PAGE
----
Special Board Meeting Aug 25/14: Trustee Elections Bylaw / Board Letters #5

No recording is available at this time as the Board office is behind a picket line. The meeting took place at Goward House, 2495 Arbutus Road. No pagination as this was a short meeting.


A. Commencement of Meeting

[We thank the Coast Salish people for allowing this meeting on their Territory.]

A.1 Approval of Agenda: Approved unanimously with addition of report by Superintendent at C; move C and D down. [Full packup with Bylaw and changes linked]

B. Bylaw 9005: Trustee Elections and By-Elections

Recommended Motions: [Secretary-Treasurer]: That the Board agree to give all three readings of Bylaw 9005 Trustee Elections and By-Elections at the meeting of August 25, 2014. Motion to be carried unanimously. / Carried unanimously.

That Bylaw 9005, Trustee Elections and By-Elections be read 1st, 2nd, 3d time, passed and adopted this 25th day of August, 2014./ Carried unanimously.

  • McNally: The CRD on the list will confuse voters. What part of the CRD is included in the voting area for SD61 Trustees? Aren’t all the municipalities listed in the CRD?
  • Secretary-Treasurer: This is the way it has to be listed according to electoral areas.

Post-meeting research: Highlands is a separate municipality, so should be listed as Saanich is. SD61 serves only a portion of Saanich, so Highlands can be listed as Saanich is, since SD61 serves only a portion of the Highlands as well. The CRD Juan De Fuca electoral area includes the Esquimalt and Songhees Reserves which are within the Greater Victoria School District. It is those reserves that the “CRD” term refers to. I hope in the final version of this Bylaw that the reserves will be named, at least in parentheses. I will bring a motion to amend (seconded Loring-Kuhanga) to that effect if necessary when the Bylaw is finalized.

C. Superintendent’s Report

  • The Tolmie Building has been behind pickets but schools haven’t, so CUPE and Facilities could go in to do summer work.
  • No pickets with “3d party construction companies” working at Quadra School and Oak Bay Secondary. These companies can get injunctions to allow work to go on.
  • Two person support in place in Tolmie Building (some staff are temporarily working out of the Cecila Street facility): Vicki Hanley, Executive Assistant to Secretary-Treasurer, and Nita McBurney, Legal Executive Assistant to Superintendent of Schools.
  • 470 new International students started orientation today. International student tuition adds teachers and courses in schools that might not be affordable otherwise [page 7 of the 2014-15 budget records "Tuition" at $8,478,083]. Dave Scott, International Education Contact  is developing a contingency plan along with Superintendent. 500 previous International students will be returning; these are full year students, not counting part time students.  [The International School has its own marketing website, which looks like its own school system. There's a small SD61 logo down in the right bottom The "Programs" drop down menu outlines the various offerings, some as short as one month for $2305 tuition.]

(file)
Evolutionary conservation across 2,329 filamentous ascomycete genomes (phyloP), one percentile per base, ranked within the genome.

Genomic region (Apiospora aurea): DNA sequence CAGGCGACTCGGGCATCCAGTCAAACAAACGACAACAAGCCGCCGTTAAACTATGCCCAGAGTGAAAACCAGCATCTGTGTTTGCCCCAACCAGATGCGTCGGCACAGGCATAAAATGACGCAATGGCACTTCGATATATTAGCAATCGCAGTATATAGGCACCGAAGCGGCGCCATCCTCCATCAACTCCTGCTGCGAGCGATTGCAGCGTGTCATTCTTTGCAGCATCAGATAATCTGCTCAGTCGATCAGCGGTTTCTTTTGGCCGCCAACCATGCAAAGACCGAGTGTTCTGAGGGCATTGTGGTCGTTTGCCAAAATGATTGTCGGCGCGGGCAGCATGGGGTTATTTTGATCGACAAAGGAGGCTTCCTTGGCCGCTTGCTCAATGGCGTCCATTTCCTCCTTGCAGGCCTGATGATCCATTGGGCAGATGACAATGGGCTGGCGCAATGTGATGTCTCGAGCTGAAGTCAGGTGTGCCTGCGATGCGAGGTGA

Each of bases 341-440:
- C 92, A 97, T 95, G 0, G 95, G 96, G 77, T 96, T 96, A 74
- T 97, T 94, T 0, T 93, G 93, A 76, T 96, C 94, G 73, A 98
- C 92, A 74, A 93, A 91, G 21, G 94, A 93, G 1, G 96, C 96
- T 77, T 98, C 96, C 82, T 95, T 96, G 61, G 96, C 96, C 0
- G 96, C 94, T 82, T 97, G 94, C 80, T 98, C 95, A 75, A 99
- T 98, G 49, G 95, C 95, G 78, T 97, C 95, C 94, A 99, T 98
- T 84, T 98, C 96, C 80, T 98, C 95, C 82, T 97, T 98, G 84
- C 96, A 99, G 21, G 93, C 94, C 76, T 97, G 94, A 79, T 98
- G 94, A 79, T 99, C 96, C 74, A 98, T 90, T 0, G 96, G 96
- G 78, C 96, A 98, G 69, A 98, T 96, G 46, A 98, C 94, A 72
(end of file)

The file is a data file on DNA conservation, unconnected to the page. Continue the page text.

• At Quadra, some construction will finish after school opens.
  • George Jay School will move to Richmond campus so seismic upgrades can take place.
  • Loring-Kuhanga: Noticing lots of ads for private schools. We need to have more presence for SD61 registration and publicize that schools are open for registration.
  • Superintendent: Have been ads in newspaper. Superintendent and Board Chair have been interviewed. Information is on the SD61 website and a letter went home to parents.[Letter below]
  • Loring-Kuhanga: Private schools have 25 foot banners up on fences.
  • Superintendent: Lots of SD61 schools have banners. Teachers on picket lines have been welcoming parents and students.
  • Horsman: Have heard that there will be no extra curricular activities – any truth in that?
  • Orcherton: We don’t know that.

D. Public Disclosure of In Camera Items: No in camera meeting preceding.

E. Adjournment:  [As in 99% of meetings, Ferris, and once in the middle of a meeting]  Ferris: Motion to adjourn. / Carried. 7 pm

Letters from School Boards #5

In the BCSTA Back To School Plan below, teacher are asked to lower their expectations for salary and benefits. BC teachers are among the lowest paid in Canada. Beginning teachers in BC are paid the second lowest salary in public schools in Canada, above only Prince Edward Island. The government considers CUPE Education Assistants  for  children with special needs a “benefit” fo teachers, like glasses or massage therapy treatments. Ridiculous? Yes, Duplicitous? Yes. Disrespectful of children with special needs and their parents? Yes.